for ISKCON News on July 16, 2010
The July 4th weekend is a day of celebration for all Americans; but for ISKCON Chicago devotees, it was especially joyous this year, as they opened their new center in the suburb of Naperville.
The festivities took place on July 3rd, as part of Chicago’s annual four-day Festival of the Holy Name. “Our GBC Romapada Swami and kirtan leader Badahari Dasa joined us for a wonderful series of lectures and kirtans glorifying the holy names of God,” says the center’s director Srivallabha Dasa. “Devotees from as far as Seattle, Houston, and other parts of the country came for the event, which culminated in chanting thirty-two rounds of the maha-mantra on our japa beads on the 4th of July.”
The Festival of the Holy Name consists of various programs which are usually held in rented locations around the city, including Naperville. This time, however, devotees could hold the Naperville program in their own center.
“It was exciting,” says Srivallabha. “We were able to invite people in, serve them, and let them know we were open and that we would be having regular Sunday programs from now on.”
Chicago is already served by an ISKCON temple in the Rogers Park business district, which was inaugurated by ISKCON founder Srila Prabhupada in the early 1970s, and is presided over by Deities of Sri-Sri Kisora-Kisori.
However despite its popularity—visitors hail from all corners of the Midwest, and local businessmen and families show tremendous support—the distance from the suburbs and heavy traffic make it difficult for many to attend on a regular basis.
“So back in the mid 1990s, we began to think about how we could better serve the needs of the community,” Srivallabha says. “Efforts didn’t go into high gear, however, until the summer of 2002, when Romapada Swami, former president Prithu-Shrava Dasa, Premananda Dasi and myself took on the project. And even then, progress was slow. It was extremely challenging to find land in the Chicago suburbs that wasn’t burdened with flood and wetland issues and that was within our price range.”
Finally, the project leaders found an old Baptist Church in Naperville, their ideal location. A fast growing city that’s consistently featured on CNN’s top 5 places to live in the US, Naperville is a busy, dynamic hub. It also has a large Indian community, with 300 to 400 Indian families in Naperville proper, and more in surrounding suburbs.
The building was a 1976 cinderblock structure—not the most attractive on the inside—but it was very well maintained, and sat on 2.8 acres of carefully-landscaped land surrounded by a burbling creek. To liven up the coal look of the building, devotees put up drywall and painted it with warm colors. They also removed the Baptism tub and built a welcoming altar for Sri-Sri Radha Madhava, small “Utsav deities” who will only be brought to the center on Sundays and festival days.
The main floor of the building houses the temple hall, which can accommodate 200 to 250 congregational members for aratis and other functions. The lower level, meanwhile, features six Sunday School classrooms for children and youth of various age groups.
“Romapada Swami has been instrumental in setting up a Sunday school program in Chicago to give our youth a good foundation of Krishna conscious qualities and skills right from the start,” Srivallabha explains. “As a result, they are all doing very well both spiritually and materially. Badahari Prabhu just sent me a letter appreciating how nicely our youth sing kirtan, putting the focus on devotion rather than showmanship. And to give an example of their material achievements my oldest daughter, who has been in the Sunday School program since kindergarten, is doing her pre-med at Northwestern University and studying to become a doctor.”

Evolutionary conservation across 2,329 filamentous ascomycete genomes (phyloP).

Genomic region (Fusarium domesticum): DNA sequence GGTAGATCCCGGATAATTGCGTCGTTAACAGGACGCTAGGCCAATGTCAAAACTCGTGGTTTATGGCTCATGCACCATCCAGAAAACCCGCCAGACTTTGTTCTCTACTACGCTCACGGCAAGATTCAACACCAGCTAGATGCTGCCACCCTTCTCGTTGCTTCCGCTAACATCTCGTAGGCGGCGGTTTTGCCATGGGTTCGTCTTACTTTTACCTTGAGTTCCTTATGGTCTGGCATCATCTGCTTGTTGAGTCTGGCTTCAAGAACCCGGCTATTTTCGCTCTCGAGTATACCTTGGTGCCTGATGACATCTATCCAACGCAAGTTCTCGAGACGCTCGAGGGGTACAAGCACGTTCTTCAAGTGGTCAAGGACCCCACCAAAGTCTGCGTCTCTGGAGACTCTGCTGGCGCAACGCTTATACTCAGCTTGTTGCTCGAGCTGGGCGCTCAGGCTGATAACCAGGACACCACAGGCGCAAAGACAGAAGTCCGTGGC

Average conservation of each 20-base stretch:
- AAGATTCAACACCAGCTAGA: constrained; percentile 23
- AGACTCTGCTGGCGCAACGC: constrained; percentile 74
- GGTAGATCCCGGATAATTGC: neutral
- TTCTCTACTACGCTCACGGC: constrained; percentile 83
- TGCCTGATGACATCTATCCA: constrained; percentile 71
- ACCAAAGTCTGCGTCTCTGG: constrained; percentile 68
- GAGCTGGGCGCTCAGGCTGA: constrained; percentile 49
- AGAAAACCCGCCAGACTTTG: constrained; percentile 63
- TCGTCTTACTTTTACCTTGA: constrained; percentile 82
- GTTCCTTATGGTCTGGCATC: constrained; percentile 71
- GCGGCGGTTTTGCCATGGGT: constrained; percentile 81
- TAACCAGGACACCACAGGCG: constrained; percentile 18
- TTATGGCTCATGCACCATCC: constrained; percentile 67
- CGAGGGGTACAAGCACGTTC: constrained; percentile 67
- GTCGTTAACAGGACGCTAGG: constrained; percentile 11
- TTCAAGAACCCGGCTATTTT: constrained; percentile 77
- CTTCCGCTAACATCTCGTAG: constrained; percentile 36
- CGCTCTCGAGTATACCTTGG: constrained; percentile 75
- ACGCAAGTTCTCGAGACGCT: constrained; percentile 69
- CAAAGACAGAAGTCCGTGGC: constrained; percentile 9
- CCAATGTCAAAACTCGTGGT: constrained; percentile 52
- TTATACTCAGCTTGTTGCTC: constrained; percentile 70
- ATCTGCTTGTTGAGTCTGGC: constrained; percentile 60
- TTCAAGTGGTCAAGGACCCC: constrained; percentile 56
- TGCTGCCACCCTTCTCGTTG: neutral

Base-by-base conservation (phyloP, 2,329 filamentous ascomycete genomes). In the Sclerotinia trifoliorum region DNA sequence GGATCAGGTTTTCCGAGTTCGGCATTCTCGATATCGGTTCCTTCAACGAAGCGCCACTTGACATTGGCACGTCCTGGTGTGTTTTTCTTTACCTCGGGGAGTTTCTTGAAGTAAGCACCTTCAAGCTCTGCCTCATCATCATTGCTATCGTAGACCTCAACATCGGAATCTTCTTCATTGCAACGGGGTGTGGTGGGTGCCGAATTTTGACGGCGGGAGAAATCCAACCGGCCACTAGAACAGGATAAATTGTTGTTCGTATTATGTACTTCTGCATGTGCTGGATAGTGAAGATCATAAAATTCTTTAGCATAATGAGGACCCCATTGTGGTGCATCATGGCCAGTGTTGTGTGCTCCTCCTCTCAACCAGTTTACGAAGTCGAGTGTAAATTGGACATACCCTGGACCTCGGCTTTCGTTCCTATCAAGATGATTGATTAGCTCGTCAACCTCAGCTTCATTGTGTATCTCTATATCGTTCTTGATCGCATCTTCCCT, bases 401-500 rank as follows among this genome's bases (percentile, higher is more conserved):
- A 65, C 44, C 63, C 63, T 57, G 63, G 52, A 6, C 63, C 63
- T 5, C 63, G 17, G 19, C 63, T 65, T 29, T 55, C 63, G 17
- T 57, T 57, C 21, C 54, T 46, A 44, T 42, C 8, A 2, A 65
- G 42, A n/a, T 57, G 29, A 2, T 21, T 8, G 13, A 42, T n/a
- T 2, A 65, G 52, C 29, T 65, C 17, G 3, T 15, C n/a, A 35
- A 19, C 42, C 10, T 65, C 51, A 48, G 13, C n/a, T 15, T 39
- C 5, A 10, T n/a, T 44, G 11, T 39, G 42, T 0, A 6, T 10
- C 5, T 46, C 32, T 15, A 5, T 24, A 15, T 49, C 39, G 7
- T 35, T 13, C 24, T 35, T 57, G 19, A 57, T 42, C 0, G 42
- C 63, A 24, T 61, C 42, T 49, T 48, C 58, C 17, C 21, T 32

The Sunday School program, previously taught at the Rogers Park temple, will now continue under senior devotees at the Naperville center and will include systematic study of the Bhagavad-gita, Vaishnava etiquette, loving devotee relationships, and kirtan.
Alongside their studies, the Chicago youth are extremely active in creating outreach programs, meeting during the week in their classrooms to strategically plan efforts for the entire year.
These include establishing clubs at the very prominent Northwestern University and University of Illinois, and reaching out to students by celebrating Gita Jayanti, distributing books, holding kirtans and lecture series, and setting up booths on campus.
Their parents, meanwhile, also focus on book distribution, and hold regular Indian cultural festivals which each draw three to four thousand people. The next such event, on August 21st, will precede Sri Krishna Janmastami and Radha Krishna Fest, a cultural program featuring lectures by visiting gurus.
“Right now, we don’t have a huge concentration of families—about thirty to forty,” says Srivallabha. “But the potential for this project to grow into something very large in a short time is tremendous. We will put a strong focuscus on kirtan and prasadam, but most of all we aim to be a center for systematic education.
There are several Hindu temples in the area, and what sets us apart is Prabhupada’s mission of educating humanity.”
The Naperville center is under the umbrella of a greater project called the ISKCON Temple of Greater Chicago. In the future, the devotees plan to grow further in other areas around the city, with Naperville simply being one of the founding centers.
But for now, Srivallabha is just happy to be getting started. “This didn’t happen by chance,” he says. “We’ve been looking for a place for so many years, and the fact that we found one right here in the heart of Naperville, where all the families and congregation are—and not thirty miles away on the outskirts—is amazing. I think we’re on the verge of something big here. Every morning I wake up and think about how much potential there is. It’s so exciting.”